5. PARENTING INVOLVEMENT: Parental involvement makes a difference! Parents should set limits and actively discuss media use. A recent study showed that children in families with rules around technology use had more sleep, better school performance, more prosocial behaviors, and fewer aggressive behaviors than children in families without rules. Further, youth reported fewer risky behaviors when their parents had rules, initiated high quality communication about use, and monitored content and internet use. Parental monitoring was also linked to less online harassment. Finally, youth had fewer behavioral issues when parents had an authoritative style that demonstrated high warmth and high control.

Following his presentation, David led participants through Family Technology Plans designed to help parents and children get on the same page about digital use. For a copy of the plan or to learn more, go to https://www.facebook.com/ParentSpeakerSeries for a library of resources. Also, if you want to view a recording of the sessions or obtain a DVD, contact the Watertown Cable Station at 617-923-8610.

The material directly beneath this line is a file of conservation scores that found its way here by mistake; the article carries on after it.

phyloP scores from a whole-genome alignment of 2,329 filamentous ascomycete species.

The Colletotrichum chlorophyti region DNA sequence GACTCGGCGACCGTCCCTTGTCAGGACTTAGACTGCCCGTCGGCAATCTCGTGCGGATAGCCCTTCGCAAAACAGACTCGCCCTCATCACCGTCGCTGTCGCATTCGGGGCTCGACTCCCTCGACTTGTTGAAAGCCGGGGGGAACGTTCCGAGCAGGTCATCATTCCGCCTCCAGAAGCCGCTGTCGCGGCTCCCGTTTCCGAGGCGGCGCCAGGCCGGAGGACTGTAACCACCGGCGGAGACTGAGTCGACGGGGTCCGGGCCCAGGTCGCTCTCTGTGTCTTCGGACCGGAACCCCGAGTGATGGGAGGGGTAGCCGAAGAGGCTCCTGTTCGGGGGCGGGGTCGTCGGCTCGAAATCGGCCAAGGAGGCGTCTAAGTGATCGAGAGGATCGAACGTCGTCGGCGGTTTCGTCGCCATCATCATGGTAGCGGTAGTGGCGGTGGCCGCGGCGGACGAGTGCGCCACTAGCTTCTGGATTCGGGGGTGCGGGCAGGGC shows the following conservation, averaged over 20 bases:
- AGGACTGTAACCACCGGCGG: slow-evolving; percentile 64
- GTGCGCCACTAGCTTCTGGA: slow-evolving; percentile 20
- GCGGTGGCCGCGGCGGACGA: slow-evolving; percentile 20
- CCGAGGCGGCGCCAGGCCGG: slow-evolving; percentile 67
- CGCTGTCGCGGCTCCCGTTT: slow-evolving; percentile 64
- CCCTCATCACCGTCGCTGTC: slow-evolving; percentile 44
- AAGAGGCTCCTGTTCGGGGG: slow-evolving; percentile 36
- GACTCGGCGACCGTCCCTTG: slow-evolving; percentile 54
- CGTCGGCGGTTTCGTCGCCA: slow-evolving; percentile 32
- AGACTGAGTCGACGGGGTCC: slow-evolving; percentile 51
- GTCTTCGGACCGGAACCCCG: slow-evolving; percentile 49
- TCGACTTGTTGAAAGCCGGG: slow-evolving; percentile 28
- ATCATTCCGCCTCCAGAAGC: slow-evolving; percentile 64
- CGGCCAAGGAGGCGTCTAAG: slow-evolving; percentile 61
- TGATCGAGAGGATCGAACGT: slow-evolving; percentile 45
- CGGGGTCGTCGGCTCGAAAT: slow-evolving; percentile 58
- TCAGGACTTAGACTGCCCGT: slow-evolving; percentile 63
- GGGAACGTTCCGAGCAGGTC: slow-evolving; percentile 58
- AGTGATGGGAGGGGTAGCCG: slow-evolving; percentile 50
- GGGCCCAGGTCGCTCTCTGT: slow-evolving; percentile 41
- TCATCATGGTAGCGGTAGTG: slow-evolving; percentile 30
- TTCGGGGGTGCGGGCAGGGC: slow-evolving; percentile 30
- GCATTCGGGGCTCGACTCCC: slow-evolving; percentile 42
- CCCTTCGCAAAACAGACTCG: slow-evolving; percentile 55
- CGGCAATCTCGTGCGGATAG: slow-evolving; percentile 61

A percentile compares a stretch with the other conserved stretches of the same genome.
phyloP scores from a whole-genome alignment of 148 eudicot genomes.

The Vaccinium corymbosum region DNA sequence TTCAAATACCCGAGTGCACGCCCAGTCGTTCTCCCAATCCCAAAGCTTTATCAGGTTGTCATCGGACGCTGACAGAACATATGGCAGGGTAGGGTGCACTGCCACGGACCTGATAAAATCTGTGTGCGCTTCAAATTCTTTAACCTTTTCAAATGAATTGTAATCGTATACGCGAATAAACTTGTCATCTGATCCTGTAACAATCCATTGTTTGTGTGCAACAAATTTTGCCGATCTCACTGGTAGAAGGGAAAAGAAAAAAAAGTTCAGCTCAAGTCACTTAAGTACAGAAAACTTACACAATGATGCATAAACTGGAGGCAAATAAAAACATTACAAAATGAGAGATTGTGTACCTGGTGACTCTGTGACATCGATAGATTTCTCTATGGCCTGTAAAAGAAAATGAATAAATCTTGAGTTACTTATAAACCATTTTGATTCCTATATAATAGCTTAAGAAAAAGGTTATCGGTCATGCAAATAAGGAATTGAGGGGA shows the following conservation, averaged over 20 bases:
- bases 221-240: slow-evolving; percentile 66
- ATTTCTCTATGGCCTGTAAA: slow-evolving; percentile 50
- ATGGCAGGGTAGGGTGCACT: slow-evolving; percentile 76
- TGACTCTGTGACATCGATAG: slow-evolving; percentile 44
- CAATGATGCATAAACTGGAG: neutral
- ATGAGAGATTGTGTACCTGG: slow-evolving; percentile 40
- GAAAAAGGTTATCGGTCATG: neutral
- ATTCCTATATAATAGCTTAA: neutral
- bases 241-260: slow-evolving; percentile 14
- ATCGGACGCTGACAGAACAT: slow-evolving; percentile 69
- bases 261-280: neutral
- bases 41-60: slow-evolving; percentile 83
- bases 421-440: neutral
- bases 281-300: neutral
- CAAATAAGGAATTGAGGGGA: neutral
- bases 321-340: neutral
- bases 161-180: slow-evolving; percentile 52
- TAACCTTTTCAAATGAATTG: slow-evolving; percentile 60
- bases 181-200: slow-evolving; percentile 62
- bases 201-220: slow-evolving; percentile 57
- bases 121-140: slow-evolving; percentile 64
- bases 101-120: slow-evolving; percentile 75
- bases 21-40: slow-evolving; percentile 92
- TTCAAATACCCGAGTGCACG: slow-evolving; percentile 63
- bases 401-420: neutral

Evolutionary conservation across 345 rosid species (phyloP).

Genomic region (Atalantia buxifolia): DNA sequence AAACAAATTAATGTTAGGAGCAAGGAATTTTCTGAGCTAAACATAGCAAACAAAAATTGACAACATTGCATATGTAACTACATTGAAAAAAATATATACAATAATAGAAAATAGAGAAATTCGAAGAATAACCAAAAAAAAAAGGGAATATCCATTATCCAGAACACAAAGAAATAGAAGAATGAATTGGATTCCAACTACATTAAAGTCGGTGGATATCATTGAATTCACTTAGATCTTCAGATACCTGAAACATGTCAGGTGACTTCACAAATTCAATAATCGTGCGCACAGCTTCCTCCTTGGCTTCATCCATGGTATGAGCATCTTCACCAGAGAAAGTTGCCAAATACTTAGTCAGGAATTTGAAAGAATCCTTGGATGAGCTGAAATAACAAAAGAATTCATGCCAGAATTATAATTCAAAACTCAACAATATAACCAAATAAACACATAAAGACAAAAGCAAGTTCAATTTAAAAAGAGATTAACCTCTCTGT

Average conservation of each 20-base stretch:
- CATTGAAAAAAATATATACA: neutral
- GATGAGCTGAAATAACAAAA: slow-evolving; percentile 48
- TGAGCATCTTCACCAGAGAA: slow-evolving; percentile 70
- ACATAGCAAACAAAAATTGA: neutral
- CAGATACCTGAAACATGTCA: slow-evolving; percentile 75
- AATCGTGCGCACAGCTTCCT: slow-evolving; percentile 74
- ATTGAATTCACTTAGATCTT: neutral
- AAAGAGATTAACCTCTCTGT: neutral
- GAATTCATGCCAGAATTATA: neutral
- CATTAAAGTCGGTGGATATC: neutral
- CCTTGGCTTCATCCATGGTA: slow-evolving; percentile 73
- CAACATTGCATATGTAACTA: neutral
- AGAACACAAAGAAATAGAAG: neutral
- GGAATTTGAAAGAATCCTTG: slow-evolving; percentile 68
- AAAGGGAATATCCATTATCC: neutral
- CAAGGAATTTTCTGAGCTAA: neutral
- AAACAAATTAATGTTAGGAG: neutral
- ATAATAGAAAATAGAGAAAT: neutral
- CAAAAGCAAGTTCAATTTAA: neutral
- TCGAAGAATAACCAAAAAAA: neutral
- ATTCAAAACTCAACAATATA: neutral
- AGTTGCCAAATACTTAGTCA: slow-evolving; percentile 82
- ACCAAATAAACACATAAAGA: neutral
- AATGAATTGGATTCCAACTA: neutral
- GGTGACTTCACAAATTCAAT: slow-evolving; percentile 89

As the series wraps up, we want to thank the Watertown Community Foundation for the generous grant. We also sincerely appreciate Watertown Middle School Principal Kimo Carter for investing his time in the series and his leadership throughout the planning process and each event. Kimo consistently demonstrates his commitment to and care for Watertown children and families. The series was a collaborative effort between local parents, Watertown Public Schools, the Watertown Special Education

Parent Advisory Committee (SEPAC), the Watertown Boys and Girls Club, Wayside Youth and Family Services, the Watertown Youth Coalition, Live Well Watertown, the Watertown Education Foundation and Families for Depression Awareness.

From: The Healthy Technology Speaker Series Committee

Previous stories:

LETTER: Parenting in the Age of Texts, Tweets and Skype

LETTER: Heathy Technology Series Educating Parents & Kids